What Happens When Hackers Exfiltrate Data From Your Business?

Data breaches are among the most harmful cybersecurity issues any business faces, with the potential for long-term financial and reputational damage. But while there can be many causes of such incidents, from careless employees to an insider threat, the deliberate targeting of firms in order to exfiltrate data as part of ransomware attacks can be the most costly, as well as the hardest to stop.

Attempts to exfiltrate data have become a major part of ransomware threats, as they can enable criminals to repeatedly extort businesses with the threat of exposure of their data. And with ransomware on the rise, it will likely only be a matter of time before they come for your company – assuming you haven’t already been breached.

The Role of Data Exfiltration in Ransomware

The rise of data exfiltration tactics has driven much of the growth in ransomware over the past few years. Threat actors have increasingly recognized that this gives them more leverage when extorting businesses and puts extra pressure on organizations to pay. As such, traditional approaches to fighting ransomware may need a rethink.

How are Ransomware Attacks Evolving?

In the past, a key aim of ransomware was to disrupt businesses by encrypting files or shutting down systems, with the aim of payments being made to get operations up and running again, as was seen in high-profile attacks like the 2017 WannaCry incident. But as firms have become more alert to this threat with defenses such as better backups, these attacks are now less effective.

Therefore, cybercriminals have increasingly turned to data exfiltration as a way of forcing their victims to pay up. In these cases, known as double extortion ransomware attacks, the consequences for not paying can be high, especially in an area where there are tough regulatory penalties for failing to protect personal data in addition to any direct business harm.

In many cases, hackers are counting on firms making risk assessments and determining the cost of paying will be less damaging than ignoring a demand.

How Common is Data Exfiltration?

Data exfiltration is an increasingly common aspect of ransomware attacks. In 2020, for example, research by Emisoft estimated around one in ten such incidents included a data exfiltration element. However, double extortion ransomware using exfiltrated data climbed by more than 900 percent the following year, while BlackFog’s 2021 Ransomware Attack Report found that 80 percent of attacks exfiltrated data by the end of the year. As such, it has quickly moved from being a relatively limited form of attack to a primary way in which hackers can make money.

What are the Motivations for Data Exfiltration?

The main motivation for ransomware attacks is financial. According to Verizon, 96 percent of attacks are for financial or personal gain. In the vast majority of cases, hackers demand a payment and use the threat of releasing exfiltrated data as an incentive to get firms to give it to demands. The prospect of additional harm from the exposure of the information can convince firms to pay up where they otherwise wouldn’t, mindful of the potential extra costs that data exposure can bring.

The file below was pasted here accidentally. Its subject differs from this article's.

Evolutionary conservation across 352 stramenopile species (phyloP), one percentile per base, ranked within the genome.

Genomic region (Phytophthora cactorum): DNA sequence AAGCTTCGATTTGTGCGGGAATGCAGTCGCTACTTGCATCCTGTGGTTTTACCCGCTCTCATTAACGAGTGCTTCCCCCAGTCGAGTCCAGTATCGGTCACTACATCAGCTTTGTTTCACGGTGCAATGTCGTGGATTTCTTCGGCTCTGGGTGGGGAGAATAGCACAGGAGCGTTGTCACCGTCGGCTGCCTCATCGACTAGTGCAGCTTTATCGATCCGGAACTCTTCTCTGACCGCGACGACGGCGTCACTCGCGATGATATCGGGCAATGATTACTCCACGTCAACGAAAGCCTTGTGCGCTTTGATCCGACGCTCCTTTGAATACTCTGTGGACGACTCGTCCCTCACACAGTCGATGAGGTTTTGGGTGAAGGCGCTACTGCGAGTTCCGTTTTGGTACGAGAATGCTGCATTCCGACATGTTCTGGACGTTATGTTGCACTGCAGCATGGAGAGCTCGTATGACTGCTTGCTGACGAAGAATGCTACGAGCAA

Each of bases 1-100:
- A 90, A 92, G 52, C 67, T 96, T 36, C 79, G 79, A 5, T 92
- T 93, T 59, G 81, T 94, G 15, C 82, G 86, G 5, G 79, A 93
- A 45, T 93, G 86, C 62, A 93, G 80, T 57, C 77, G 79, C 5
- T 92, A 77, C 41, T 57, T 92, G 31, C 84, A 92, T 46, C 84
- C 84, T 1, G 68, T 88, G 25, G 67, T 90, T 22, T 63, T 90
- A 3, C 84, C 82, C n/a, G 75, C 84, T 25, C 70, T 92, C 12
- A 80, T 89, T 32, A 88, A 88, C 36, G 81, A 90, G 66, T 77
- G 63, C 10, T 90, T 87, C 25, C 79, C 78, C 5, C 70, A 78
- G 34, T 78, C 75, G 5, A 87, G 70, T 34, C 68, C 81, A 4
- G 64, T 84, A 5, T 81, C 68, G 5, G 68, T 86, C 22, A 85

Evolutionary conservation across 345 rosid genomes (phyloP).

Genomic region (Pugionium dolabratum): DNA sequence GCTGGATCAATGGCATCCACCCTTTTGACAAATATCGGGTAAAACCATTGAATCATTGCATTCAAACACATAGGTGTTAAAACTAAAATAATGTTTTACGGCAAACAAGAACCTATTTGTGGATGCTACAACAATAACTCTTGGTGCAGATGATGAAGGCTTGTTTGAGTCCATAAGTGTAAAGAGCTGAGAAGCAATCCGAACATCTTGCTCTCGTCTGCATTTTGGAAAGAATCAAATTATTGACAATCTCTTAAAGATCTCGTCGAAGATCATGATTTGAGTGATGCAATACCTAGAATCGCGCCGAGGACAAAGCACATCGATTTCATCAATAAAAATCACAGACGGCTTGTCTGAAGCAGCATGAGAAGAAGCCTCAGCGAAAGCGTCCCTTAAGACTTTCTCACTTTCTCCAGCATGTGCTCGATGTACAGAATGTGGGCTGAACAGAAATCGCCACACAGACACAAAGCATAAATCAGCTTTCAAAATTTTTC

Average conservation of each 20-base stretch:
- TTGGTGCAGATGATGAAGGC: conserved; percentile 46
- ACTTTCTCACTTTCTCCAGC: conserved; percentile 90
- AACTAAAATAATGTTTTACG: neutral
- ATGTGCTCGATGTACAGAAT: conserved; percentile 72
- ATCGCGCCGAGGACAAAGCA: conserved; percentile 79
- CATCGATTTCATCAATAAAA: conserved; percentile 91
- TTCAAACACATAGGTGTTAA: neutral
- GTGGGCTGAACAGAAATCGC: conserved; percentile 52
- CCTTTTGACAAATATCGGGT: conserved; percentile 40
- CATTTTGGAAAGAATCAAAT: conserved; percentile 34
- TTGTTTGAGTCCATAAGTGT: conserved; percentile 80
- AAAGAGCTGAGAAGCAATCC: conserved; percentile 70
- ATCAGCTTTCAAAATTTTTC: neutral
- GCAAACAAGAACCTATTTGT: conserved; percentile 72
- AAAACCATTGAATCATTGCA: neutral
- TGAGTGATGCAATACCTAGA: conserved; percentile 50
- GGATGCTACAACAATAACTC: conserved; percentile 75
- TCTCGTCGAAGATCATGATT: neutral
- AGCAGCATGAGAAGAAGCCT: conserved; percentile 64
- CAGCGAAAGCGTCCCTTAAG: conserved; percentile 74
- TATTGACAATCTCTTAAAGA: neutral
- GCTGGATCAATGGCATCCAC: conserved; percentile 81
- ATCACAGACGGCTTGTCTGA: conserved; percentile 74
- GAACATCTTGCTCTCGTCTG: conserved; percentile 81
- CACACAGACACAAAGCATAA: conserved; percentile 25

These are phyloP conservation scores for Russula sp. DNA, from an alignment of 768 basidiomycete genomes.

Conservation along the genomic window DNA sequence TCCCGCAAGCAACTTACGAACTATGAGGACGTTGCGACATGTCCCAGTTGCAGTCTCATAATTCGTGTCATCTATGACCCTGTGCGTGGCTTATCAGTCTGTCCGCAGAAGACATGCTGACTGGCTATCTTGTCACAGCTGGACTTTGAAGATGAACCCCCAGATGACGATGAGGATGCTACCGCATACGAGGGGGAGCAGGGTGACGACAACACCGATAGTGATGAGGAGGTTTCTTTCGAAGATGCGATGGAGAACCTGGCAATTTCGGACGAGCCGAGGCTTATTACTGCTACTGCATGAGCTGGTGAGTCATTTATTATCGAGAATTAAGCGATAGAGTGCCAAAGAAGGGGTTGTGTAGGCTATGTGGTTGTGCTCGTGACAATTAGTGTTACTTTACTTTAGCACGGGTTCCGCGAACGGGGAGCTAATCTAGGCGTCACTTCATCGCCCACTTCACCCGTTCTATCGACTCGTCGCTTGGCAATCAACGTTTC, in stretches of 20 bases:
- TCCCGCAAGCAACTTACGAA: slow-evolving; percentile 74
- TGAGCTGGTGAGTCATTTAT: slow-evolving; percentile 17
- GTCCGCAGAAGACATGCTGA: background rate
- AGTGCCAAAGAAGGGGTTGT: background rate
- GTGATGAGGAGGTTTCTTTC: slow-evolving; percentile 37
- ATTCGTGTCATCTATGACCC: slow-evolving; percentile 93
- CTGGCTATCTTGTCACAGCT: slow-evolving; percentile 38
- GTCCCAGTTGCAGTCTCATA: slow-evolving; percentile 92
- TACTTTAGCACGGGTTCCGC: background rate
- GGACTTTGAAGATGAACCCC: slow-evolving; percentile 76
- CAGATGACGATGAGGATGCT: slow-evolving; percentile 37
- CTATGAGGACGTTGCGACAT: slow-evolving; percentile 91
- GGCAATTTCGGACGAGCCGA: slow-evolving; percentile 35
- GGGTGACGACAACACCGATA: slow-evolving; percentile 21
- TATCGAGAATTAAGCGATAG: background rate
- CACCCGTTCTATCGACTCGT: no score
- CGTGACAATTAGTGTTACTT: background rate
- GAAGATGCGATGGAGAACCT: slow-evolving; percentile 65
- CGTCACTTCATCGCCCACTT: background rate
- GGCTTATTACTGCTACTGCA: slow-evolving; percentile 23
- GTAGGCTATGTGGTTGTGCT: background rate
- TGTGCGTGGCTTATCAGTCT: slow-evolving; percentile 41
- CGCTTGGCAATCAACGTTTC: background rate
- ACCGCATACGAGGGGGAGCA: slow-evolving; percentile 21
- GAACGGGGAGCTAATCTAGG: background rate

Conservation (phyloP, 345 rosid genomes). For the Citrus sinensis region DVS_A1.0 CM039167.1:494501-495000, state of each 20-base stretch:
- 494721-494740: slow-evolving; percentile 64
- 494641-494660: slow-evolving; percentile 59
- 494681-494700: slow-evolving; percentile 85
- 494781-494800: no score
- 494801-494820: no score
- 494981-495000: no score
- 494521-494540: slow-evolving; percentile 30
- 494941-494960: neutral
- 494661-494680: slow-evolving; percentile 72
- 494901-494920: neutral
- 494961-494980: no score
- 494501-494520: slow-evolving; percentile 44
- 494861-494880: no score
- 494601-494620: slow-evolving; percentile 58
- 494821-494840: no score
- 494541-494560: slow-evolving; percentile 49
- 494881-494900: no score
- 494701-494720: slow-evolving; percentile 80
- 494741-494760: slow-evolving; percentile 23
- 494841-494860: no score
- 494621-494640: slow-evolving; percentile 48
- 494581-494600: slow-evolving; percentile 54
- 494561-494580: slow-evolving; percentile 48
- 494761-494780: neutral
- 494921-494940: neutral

Data exfiltration can therefore be a highly lucrative avenue for attackers. According to figures from Palo Alto Networks, the average ransomware payment increased by 71 percent in the first half of 2022, reaching $925,162. However, some high-profile cases and those that involve especially sensitive data or systems can cost much more. For example, energy provider Colonial Pipeline paid around $5 million to halt an attack on its network in 2021.

Not every occurrence of data exfiltration is solely financially motivated, however. Providing classified data to hostile nation states may be another reason to target businesses in critical sectors, while some hackers simply want to cause disruption or publicly embarrass companies, especially ones they have a political dispute with – known as ‘hacktivism’. Verizon suggests, for example, that one in four cyberattacks on large organizations are a form of protest.

What Happens When Criminals Exfiltrate Data?

Falling victim to a data exfiltration attack is something no business wants to think about, but it’s an occurrence that must be prepared for in advance. While strong data loss prevention technologies are essential in minimizing the risk, traditional tools may find it difficult to spot the advanced techniques used by today’s ransomware attackers.

How do Criminals Exfiltrate Data?

The methods criminals use to conduct a data exfiltration attack vary, but they often take advantage of phishing attacks to infiltrate businesses. Once in, a third of attacks use botnets to exfiltrate data and send it back to control servers. 

With many networks having greatly increased their number of endpoints in recent years, thanks to developments such as mobile devices, the Internet of Things and remote working, cybercriminals may find it easier than ever to locate  a weak point they can use to exfiltrate data.

Another aspect of any data protection strategy that should not be overlooked is the threat of a malicious insider. These individuals often have different motivations than ransomware attackers – they are more likely to look to sell data directly or take it with them to a new company than try to extort their current or former employer – but they still pose a major threat. 

People with knowledge of your systems and what sensitive data you possess can be particularly dangerous, and have more options for committing a data breach, such as the use of portable devices like USB sticks.